A key benefit of having your super in a SMSF is that you can choose who ultimately benefits from particular assets within your fund when you die.
What is, and what is not, in your personal estate? This may sound like a academic question not worthy of a lot of thought. However, if you are in estate planning mode, it is critical that you answer this question correctly.
Just because you and your partner make ‘mirror Wills’ does not mean that your partner cannot change their Will (either before or after you die). Furthermore, your partner does not have an obligation to inform you if they do change their Will. Find out how to deal with these issues.
Your super doesn’t form part of your estate, and is not subject to the terms of your Will. It’s therefore critical to have in place appropriate arrangements to make sure your super ends up where you intend.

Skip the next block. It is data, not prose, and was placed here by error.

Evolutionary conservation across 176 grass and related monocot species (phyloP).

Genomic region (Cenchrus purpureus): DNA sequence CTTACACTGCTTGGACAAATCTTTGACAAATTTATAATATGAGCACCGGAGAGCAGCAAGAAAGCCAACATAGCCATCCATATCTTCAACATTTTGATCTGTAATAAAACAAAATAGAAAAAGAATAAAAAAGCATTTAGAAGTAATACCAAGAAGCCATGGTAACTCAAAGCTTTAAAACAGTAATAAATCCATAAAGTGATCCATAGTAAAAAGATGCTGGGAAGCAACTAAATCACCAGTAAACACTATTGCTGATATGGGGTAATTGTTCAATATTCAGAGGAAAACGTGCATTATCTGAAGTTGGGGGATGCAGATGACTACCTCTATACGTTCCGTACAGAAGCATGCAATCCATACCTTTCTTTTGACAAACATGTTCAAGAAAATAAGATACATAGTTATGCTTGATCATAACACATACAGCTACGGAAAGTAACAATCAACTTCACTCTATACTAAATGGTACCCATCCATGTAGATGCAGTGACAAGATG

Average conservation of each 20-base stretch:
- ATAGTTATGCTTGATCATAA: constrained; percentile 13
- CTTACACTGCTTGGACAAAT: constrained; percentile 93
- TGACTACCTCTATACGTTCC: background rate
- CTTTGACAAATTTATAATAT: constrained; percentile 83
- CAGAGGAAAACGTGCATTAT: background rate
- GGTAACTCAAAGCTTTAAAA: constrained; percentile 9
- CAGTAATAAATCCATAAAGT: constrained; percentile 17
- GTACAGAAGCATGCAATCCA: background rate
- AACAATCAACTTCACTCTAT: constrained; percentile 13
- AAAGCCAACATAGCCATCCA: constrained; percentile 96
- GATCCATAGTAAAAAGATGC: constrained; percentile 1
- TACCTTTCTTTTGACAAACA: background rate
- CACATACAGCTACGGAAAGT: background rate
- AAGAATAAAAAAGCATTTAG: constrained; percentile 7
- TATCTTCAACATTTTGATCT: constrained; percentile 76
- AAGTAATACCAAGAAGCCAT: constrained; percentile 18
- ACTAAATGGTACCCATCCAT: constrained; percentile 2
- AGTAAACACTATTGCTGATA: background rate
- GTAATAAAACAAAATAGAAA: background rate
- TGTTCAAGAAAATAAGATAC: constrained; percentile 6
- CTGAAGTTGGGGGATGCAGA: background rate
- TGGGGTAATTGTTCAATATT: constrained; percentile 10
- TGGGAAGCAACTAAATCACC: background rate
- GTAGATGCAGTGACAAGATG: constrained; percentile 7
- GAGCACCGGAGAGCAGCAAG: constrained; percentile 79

When you are separating for your spouse or partner, it’s easy to get bogged down in negotiations about your kids and dividing up your property. But don’t forget your estate planning – otherwise you may just end up leaving your former partner the biggest gift of them all.
The digital realm is truly the ‘Wild West’ when it comes to management and realisation after death.
What would happen if you lost mental capacity or died? While your physical life may be well provided for, chances are your digital life is seriously at risk.